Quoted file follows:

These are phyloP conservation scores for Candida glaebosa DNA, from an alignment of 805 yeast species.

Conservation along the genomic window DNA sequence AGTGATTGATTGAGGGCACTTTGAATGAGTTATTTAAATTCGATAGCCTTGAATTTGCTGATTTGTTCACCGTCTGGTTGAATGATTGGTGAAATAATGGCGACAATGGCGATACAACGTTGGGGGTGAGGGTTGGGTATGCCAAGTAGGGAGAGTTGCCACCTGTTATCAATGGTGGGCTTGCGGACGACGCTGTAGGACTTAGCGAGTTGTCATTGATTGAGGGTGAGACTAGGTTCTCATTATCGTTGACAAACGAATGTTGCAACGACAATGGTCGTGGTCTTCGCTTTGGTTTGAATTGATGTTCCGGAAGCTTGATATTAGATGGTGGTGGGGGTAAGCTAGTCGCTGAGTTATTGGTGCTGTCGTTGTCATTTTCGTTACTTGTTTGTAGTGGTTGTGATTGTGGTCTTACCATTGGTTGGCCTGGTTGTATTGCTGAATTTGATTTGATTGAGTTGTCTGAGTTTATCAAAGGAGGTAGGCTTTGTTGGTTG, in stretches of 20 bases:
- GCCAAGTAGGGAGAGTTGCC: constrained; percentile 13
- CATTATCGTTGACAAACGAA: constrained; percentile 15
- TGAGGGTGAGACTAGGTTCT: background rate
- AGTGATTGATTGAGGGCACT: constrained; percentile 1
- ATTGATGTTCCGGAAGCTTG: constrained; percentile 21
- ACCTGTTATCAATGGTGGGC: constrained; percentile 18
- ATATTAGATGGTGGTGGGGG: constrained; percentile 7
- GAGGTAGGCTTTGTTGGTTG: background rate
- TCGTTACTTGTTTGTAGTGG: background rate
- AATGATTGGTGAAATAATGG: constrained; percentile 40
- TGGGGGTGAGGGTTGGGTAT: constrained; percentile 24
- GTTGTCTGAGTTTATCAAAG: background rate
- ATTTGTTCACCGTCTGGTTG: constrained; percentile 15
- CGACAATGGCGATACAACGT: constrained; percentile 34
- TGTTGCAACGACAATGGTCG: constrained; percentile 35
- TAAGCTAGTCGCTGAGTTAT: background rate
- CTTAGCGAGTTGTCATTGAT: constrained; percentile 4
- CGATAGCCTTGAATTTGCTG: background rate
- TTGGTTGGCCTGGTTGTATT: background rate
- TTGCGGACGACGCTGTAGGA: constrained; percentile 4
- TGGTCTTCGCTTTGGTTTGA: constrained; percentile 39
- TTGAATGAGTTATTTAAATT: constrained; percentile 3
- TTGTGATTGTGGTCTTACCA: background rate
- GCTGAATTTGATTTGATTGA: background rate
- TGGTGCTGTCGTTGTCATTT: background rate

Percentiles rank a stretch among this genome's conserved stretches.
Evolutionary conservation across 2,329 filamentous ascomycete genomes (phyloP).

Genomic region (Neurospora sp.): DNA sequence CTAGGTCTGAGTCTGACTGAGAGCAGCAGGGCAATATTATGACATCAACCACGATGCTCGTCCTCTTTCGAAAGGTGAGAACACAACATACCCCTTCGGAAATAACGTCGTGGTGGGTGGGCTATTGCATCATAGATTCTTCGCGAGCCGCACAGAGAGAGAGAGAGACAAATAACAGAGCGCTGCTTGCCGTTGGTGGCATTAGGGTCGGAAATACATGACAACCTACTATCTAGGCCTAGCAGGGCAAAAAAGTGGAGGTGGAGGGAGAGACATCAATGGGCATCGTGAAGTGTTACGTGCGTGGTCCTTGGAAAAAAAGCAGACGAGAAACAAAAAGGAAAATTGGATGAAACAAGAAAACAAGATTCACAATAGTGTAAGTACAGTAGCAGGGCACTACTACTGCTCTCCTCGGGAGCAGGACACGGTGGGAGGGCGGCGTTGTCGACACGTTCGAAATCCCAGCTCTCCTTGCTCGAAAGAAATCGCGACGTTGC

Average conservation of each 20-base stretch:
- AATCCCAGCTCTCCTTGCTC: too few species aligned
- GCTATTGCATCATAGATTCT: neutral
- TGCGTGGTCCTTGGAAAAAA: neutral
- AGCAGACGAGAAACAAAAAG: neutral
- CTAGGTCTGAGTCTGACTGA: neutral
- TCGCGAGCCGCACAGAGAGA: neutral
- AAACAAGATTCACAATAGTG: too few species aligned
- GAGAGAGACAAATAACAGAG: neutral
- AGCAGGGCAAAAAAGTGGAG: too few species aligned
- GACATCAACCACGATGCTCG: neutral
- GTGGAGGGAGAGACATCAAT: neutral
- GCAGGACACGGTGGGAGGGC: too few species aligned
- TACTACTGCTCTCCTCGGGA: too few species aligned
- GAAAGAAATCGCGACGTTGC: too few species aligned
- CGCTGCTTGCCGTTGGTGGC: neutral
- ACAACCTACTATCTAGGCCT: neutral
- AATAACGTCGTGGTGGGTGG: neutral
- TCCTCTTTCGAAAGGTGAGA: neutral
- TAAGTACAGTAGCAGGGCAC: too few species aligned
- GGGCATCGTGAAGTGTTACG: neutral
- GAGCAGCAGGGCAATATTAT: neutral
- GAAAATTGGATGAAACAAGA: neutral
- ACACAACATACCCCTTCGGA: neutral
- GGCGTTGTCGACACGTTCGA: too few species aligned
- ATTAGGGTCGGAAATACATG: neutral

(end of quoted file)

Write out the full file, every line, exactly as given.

These are phyloP conservation scores for Candida glaebosa DNA, from an alignment of 805 yeast species.

Conservation along the genomic window DNA sequence AGTGATTGATTGAGGGCACTTTGAATGAGTTATTTAAATTCGATAGCCTTGAATTTGCTGATTTGTTCACCGTCTGGTTGAATGATTGGTGAAATAATGGCGACAATGGCGATACAACGTTGGGGGTGAGGGTTGGGTATGCCAAGTAGGGAGAGTTGCCACCTGTTATCAATGGTGGGCTTGCGGACGACGCTGTAGGACTTAGCGAGTTGTCATTGATTGAGGGTGAGACTAGGTTCTCATTATCGTTGACAAACGAATGTTGCAACGACAATGGTCGTGGTCTTCGCTTTGGTTTGAATTGATGTTCCGGAAGCTTGATATTAGATGGTGGTGGGGGTAAGCTAGTCGCTGAGTTATTGGTGCTGTCGTTGTCATTTTCGTTACTTGTTTGTAGTGGTTGTGATTGTGGTCTTACCATTGGTTGGCCTGGTTGTATTGCTGAATTTGATTTGATTGAGTTGTCTGAGTTTATCAAAGGAGGTAGGCTTTGTTGGTTG, in stretches of 20 bases:
- GCCAAGTAGGGAGAGTTGCC: constrained; percentile 13
- CATTATCGTTGACAAACGAA: constrained; percentile 15
- TGAGGGTGAGACTAGGTTCT: background rate
- AGTGATTGATTGAGGGCACT: constrained; percentile 1
- ATTGATGTTCCGGAAGCTTG: constrained; percentile 21
- ACCTGTTATCAATGGTGGGC: constrained; percentile 18
- ATATTAGATGGTGGTGGGGG: constrained; percentile 7
- GAGGTAGGCTTTGTTGGTTG: background rate
- TCGTTACTTGTTTGTAGTGG: background rate
- AATGATTGGTGAAATAATGG: constrained; percentile 40
- TGGGGGTGAGGGTTGGGTAT: constrained; percentile 24
- GTTGTCTGAGTTTATCAAAG: background rate
- ATTTGTTCACCGTCTGGTTG: constrained; percentile 15
- CGACAATGGCGATACAACGT: constrained; percentile 34
- TGTTGCAACGACAATGGTCG: constrained; percentile 35
- TAAGCTAGTCGCTGAGTTAT: background rate
- CTTAGCGAGTTGTCATTGAT: constrained; percentile 4
- CGATAGCCTTGAATTTGCTG: background rate
- TTGGTTGGCCTGGTTGTATT: background rate
- TTGCGGACGACGCTGTAGGA: constrained; percentile 4
- TGGTCTTCGCTTTGGTTTGA: constrained; percentile 39
- TTGAATGAGTTATTTAAATT: constrained; percentile 3
- TTGTGATTGTGGTCTTACCA: background rate
- GCTGAATTTGATTTGATTGA: background rate
- TGGTGCTGTCGTTGTCATTT: background rate

Percentiles rank a stretch among this genome's conserved stretches.
Evolutionary conservation across 2,329 filamentous ascomycete genomes (phyloP).

Genomic region (Neurospora sp.): DNA sequence CTAGGTCTGAGTCTGACTGAGAGCAGCAGGGCAATATTATGACATCAACCACGATGCTCGTCCTCTTTCGAAAGGTGAGAACACAACATACCCCTTCGGAAATAACGTCGTGGTGGGTGGGCTATTGCATCATAGATTCTTCGCGAGCCGCACAGAGAGAGAGAGAGACAAATAACAGAGCGCTGCTTGCCGTTGGTGGCATTAGGGTCGGAAATACATGACAACCTACTATCTAGGCCTAGCAGGGCAAAAAAGTGGAGGTGGAGGGAGAGACATCAATGGGCATCGTGAAGTGTTACGTGCGTGGTCCTTGGAAAAAAAGCAGACGAGAAACAAAAAGGAAAATTGGATGAAACAAGAAAACAAGATTCACAATAGTGTAAGTACAGTAGCAGGGCACTACTACTGCTCTCCTCGGGAGCAGGACACGGTGGGAGGGCGGCGTTGTCGACACGTTCGAAATCCCAGCTCTCCTTGCTCGAAAGAAATCGCGACGTTGC

Average conservation of each 20-base stretch:
- AATCCCAGCTCTCCTTGCTC: too few species aligned
- GCTATTGCATCATAGATTCT: neutral
- TGCGTGGTCCTTGGAAAAAA: neutral
- AGCAGACGAGAAACAAAAAG: neutral
- CTAGGTCTGAGTCTGACTGA: neutral
- TCGCGAGCCGCACAGAGAGA: neutral
- AAACAAGATTCACAATAGTG: too few species aligned
- GAGAGAGACAAATAACAGAG: neutral
- AGCAGGGCAAAAAAGTGGAG: too few species aligned
- GACATCAACCACGATGCTCG: neutral
- GTGGAGGGAGAGACATCAAT: neutral
- GCAGGACACGGTGGGAGGGC: too few species aligned
- TACTACTGCTCTCCTCGGGA: too few species aligned
- GAAAGAAATCGCGACGTTGC: too few species aligned
- CGCTGCTTGCCGTTGGTGGC: neutral
- ACAACCTACTATCTAGGCCT: neutral
- AATAACGTCGTGGTGGGTGG: neutral
- TCCTCTTTCGAAAGGTGAGA: neutral
- TAAGTACAGTAGCAGGGCAC: too few species aligned
- GGGCATCGTGAAGTGTTACG: neutral
- GAGCAGCAGGGCAATATTAT: neutral
- GAAAATTGGATGAAACAAGA: neutral
- ACACAACATACCCCTTCGGA: neutral
- GGCGTTGTCGACACGTTCGA: too few species aligned
- ATTAGGGTCGGAAATACATG: neutral